But most of us realize in study of the document is that it misses a lot. It skips most of Jesus’ ministry for instance jumping from his birth to his death with a single comma representing everything in between. And it covers our life of faith with only the ambiguous words of “communion of saints, the forgiveness of sins, the resurrection of the body, and the life everlasting,” It is clearly Trinitarian and its structure and formula has been very formative of many (most) of our faith statements since its adoption over a thousand years ago. I don’t suggest getting rid of it. I like it because its familiar and its solid and it has guided many generations of believer faithfully.
But it is only one voice in a chorus. That is what made me start to move around – to use the wealth of our Book of Confessions in our place of Affirmation during our worship service… until I settled in a new home. It’s not the most comfortable of homes. It’s not a nice solid foundation like the Apostle’s Creed. It’s challenging and prophetic and it spends as much time holding us accountable as affirming us… that is to say, it’s a lot like Jesus. What I have come to use almost every week and what our community proclaims together is a portion of the Presbyterian Church (USA) Brief Statement of Faith:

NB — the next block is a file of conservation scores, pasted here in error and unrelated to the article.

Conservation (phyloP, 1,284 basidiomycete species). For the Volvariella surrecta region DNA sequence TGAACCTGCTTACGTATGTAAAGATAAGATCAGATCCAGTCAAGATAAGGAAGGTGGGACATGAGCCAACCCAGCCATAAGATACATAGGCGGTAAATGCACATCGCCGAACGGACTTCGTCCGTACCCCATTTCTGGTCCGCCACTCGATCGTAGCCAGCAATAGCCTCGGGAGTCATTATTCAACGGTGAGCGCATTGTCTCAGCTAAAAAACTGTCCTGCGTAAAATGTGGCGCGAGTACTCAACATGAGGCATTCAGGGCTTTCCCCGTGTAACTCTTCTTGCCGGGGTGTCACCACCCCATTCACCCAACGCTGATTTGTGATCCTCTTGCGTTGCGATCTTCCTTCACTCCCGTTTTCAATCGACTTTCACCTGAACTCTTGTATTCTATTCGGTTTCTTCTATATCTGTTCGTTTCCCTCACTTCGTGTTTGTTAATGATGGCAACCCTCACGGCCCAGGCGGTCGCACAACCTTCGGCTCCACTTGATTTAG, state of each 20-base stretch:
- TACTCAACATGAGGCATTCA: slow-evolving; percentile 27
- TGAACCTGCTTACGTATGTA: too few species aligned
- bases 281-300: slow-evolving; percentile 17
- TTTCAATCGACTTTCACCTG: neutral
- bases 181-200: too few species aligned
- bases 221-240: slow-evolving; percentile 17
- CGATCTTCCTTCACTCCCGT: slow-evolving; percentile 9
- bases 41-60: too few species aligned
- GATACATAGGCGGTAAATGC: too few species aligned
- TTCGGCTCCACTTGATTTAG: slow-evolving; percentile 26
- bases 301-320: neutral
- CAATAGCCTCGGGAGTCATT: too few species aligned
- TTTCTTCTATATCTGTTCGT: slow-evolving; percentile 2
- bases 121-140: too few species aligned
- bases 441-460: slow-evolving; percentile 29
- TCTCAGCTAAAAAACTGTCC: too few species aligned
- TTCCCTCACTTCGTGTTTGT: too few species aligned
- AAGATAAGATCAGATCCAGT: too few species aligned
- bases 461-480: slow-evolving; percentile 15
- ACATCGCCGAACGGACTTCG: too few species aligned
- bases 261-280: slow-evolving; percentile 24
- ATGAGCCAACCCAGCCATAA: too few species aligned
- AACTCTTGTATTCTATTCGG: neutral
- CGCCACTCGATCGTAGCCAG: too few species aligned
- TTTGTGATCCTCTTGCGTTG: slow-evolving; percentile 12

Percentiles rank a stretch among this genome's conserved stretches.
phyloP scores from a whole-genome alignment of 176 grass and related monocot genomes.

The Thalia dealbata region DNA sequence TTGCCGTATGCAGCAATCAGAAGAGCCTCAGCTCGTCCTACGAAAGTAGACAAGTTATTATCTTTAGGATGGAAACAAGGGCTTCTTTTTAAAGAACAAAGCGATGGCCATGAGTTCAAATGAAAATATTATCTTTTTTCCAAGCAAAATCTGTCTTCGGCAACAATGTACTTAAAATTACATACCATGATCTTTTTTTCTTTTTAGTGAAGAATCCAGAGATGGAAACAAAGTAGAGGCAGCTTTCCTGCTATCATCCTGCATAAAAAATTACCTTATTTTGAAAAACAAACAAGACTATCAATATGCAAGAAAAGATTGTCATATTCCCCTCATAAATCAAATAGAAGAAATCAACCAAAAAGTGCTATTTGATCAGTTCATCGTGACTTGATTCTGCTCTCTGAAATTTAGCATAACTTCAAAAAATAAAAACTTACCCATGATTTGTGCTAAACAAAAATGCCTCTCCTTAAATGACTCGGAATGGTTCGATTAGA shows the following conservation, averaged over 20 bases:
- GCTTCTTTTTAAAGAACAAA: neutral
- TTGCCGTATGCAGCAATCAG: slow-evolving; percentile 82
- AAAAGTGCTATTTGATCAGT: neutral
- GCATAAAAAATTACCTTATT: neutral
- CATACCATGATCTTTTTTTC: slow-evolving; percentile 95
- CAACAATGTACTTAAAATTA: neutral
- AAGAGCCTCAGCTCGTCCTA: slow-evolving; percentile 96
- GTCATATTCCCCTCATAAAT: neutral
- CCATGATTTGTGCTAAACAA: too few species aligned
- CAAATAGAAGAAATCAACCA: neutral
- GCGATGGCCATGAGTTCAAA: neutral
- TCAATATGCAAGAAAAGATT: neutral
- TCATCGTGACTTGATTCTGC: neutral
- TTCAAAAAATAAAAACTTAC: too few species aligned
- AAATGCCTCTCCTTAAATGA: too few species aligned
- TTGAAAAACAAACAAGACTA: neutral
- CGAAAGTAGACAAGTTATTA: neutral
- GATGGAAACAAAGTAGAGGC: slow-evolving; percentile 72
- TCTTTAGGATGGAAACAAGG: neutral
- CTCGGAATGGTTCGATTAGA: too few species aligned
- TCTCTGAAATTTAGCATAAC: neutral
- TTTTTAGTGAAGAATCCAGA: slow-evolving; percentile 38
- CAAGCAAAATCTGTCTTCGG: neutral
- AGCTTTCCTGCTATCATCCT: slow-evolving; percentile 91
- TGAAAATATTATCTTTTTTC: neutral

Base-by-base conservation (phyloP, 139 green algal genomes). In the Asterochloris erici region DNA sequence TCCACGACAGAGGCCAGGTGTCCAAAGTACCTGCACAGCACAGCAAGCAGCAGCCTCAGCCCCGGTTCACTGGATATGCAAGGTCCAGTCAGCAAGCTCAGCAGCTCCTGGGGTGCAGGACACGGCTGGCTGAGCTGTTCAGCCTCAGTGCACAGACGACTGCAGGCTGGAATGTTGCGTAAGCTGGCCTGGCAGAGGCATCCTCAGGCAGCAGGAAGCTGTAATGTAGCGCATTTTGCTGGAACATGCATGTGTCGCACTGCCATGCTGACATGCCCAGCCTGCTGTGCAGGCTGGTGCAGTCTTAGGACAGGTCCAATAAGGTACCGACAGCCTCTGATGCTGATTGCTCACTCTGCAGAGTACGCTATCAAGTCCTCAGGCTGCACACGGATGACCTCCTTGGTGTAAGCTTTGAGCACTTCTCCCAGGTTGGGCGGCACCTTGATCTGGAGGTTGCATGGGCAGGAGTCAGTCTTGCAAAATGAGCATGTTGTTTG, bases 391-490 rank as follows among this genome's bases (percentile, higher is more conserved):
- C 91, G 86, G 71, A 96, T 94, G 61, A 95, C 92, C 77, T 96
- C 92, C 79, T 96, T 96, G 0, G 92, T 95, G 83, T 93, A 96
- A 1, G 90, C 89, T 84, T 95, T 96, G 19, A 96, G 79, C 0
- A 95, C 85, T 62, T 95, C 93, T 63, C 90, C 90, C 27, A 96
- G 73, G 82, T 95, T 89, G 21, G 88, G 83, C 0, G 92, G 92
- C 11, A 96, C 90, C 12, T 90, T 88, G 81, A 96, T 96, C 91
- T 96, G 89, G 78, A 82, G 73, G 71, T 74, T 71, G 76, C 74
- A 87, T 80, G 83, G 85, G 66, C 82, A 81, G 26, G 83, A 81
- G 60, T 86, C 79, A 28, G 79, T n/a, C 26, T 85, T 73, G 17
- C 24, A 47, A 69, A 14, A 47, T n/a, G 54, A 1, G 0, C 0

In a broken and fearful world the Spirit gives us courage to pray without ceasing, to witness among all peoples to Christ as Lord and Savior, to unmask idolatries in Church and culture, to hear the voices of peoples long silenced, and to work with others for justice, freedom, and peace. In gratitude to God, empowered by the Spirit, we strive to serve Christ in our daily tasks and to live holy and joyful lives, even as we watch for God’s new heaven and new earth, praying, “Come, Lord Jesus!”